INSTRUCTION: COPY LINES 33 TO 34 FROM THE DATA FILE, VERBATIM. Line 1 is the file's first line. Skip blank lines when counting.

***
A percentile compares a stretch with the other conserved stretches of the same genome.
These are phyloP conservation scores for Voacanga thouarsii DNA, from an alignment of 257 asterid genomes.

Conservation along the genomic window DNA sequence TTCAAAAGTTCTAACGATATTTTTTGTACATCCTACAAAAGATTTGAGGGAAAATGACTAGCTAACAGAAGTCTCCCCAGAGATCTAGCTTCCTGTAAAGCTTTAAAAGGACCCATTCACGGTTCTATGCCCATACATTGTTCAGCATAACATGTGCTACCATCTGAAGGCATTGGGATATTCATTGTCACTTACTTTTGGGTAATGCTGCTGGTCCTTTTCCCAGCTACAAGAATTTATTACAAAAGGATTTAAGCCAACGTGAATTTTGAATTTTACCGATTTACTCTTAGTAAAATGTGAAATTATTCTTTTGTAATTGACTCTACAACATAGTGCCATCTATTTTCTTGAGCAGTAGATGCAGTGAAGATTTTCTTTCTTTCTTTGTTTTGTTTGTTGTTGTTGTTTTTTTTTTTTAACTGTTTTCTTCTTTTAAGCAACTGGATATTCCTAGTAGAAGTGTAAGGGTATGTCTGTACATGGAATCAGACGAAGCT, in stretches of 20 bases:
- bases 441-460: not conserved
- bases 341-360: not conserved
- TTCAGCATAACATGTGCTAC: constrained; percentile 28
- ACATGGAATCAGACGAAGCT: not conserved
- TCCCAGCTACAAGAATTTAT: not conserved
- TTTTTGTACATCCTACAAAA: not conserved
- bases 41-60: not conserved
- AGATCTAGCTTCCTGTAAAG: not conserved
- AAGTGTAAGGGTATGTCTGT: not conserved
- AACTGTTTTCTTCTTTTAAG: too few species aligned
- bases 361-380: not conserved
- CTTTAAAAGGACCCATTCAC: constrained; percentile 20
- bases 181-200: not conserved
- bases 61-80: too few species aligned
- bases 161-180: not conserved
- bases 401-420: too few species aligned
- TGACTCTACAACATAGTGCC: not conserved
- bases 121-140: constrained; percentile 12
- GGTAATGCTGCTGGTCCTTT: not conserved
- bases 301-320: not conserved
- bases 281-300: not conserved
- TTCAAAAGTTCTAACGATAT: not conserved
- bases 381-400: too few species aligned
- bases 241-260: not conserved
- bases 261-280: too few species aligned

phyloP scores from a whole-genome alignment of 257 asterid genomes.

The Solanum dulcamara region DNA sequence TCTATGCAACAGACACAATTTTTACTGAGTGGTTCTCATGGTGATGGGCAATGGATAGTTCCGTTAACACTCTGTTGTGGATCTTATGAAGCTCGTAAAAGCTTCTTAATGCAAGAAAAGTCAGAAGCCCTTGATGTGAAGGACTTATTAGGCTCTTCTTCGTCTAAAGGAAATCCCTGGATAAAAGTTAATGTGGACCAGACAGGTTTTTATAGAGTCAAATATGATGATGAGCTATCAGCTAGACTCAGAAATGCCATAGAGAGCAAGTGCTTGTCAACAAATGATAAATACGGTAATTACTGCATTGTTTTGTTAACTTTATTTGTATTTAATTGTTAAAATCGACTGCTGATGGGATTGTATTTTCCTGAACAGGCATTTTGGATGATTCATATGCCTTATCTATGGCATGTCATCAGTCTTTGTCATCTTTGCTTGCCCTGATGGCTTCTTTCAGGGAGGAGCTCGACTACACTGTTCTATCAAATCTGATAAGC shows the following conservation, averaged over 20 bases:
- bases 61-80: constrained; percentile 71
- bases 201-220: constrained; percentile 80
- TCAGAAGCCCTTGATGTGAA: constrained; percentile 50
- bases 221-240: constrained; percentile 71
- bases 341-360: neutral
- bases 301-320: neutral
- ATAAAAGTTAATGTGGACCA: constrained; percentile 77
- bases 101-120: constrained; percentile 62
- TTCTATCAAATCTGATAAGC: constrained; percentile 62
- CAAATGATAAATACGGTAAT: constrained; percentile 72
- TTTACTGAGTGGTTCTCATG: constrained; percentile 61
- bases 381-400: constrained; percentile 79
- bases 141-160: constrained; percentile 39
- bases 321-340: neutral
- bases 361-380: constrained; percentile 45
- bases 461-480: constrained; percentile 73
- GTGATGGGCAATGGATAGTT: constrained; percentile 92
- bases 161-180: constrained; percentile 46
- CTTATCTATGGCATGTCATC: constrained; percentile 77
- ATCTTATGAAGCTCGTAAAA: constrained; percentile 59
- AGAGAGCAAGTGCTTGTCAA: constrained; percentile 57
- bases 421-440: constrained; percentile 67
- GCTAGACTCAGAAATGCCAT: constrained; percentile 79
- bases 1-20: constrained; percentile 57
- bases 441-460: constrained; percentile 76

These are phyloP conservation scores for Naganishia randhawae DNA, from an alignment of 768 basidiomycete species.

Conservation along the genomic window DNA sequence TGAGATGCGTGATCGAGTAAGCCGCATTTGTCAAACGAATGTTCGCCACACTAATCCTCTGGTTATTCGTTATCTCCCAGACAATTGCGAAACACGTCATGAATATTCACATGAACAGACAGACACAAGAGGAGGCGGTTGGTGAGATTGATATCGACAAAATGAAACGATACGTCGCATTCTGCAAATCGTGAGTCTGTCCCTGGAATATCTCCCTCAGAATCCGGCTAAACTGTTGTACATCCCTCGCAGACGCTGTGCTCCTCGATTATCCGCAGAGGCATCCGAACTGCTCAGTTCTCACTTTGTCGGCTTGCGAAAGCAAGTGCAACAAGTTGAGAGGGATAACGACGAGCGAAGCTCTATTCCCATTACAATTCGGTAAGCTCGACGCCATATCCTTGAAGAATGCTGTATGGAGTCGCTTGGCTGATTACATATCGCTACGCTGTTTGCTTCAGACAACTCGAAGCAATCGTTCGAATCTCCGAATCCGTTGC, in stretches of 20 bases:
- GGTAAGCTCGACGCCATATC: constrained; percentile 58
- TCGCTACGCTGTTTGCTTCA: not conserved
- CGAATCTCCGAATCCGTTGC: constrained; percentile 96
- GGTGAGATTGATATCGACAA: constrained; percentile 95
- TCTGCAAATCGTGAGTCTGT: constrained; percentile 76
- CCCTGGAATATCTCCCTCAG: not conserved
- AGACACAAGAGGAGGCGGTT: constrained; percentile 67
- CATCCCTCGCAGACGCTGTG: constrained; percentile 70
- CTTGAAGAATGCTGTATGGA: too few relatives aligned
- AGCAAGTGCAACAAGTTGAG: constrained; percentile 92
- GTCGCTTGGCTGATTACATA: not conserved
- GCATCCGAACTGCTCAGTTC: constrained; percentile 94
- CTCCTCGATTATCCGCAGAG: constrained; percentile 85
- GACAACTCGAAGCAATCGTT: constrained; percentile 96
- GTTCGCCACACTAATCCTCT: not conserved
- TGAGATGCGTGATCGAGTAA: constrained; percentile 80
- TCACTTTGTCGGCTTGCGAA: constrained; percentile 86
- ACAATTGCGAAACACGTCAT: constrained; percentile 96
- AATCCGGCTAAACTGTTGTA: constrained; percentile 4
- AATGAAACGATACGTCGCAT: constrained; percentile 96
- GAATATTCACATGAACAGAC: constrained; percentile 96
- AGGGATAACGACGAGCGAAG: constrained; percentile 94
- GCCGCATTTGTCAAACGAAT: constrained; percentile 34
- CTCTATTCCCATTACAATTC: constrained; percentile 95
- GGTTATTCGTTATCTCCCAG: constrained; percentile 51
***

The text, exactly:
- TCAGAAGCCCTTGATGTGAA: constrained; percentile 50
- bases 221-240: constrained; percentile 71